They noted that members of It’s On Us try to make the table events more interesting and engaging by offering small give-a-ways such as candy to individuals who can answer questions designed to help make them more aware of issues related to sexual violence. They also distribute pledge cards that guide students toward the “ItsOnUsUCM” Facebook page, while also providing information about the organization’s campus meetings, which they encourage all interested students to attend. Upcoming sessions take place at 4 p.m. Wednesday, Nov. 15 in Elliott Student Union 101 and Wednesday, Nov. 29 in Union 123.  Future meetings are tentatively slated for 4 p.m. in Union 123 the first and third Wednesdays of the month, sometimes more often.

UCM’s It’s On Us organization goes beyond educating people about sexual violence. Members of the group also work closely with the VSAP staff to educate students on bystander intervention via the Green Dot program. Green Dot is a university approach to reducing power-based personal violence on campus and in the community.  It shows students, faculty, and staff how to intervene in situations of sexual assault, dating and domestic violence, and stalking by teaching bystander intervention skills and creating a culture of intolerance for power-based personal violence. Many of the It’s On Us member have gone through this program, which they say is valuable for all university faculty, staff and students.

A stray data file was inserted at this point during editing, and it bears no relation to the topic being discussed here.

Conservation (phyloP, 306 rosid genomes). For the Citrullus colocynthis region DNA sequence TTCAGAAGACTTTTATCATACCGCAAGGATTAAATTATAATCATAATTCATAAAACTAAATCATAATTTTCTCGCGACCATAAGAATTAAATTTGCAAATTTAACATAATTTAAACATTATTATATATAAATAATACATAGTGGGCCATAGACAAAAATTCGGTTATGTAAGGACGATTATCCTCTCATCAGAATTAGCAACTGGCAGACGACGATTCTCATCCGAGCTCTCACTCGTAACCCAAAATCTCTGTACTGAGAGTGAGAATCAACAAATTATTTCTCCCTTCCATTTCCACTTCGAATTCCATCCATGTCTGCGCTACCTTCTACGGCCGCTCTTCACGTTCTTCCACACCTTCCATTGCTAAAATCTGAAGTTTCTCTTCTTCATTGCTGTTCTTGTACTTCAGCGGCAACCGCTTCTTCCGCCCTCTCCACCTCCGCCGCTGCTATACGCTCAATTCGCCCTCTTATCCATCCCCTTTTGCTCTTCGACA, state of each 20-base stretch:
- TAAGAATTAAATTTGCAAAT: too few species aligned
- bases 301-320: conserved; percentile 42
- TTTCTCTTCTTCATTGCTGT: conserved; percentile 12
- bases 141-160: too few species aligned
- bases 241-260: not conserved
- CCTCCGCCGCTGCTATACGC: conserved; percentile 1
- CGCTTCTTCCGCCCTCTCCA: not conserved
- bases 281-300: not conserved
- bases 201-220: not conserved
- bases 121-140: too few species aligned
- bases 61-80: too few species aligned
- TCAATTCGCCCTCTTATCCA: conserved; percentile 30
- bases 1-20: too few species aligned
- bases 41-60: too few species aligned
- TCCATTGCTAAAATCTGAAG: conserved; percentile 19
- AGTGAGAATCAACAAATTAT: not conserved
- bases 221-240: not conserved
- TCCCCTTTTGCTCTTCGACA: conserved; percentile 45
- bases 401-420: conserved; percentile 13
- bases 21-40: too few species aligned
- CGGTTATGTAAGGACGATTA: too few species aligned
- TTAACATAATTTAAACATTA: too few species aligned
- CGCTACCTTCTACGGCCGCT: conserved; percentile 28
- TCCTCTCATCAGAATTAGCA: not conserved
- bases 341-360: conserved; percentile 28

“It teaches skills, it’s not just telling people about something,” said Rhonda Neill, VSAP projects coordinator who works with and advises the It’s On Us group. “They must think about what they would do in a situation.”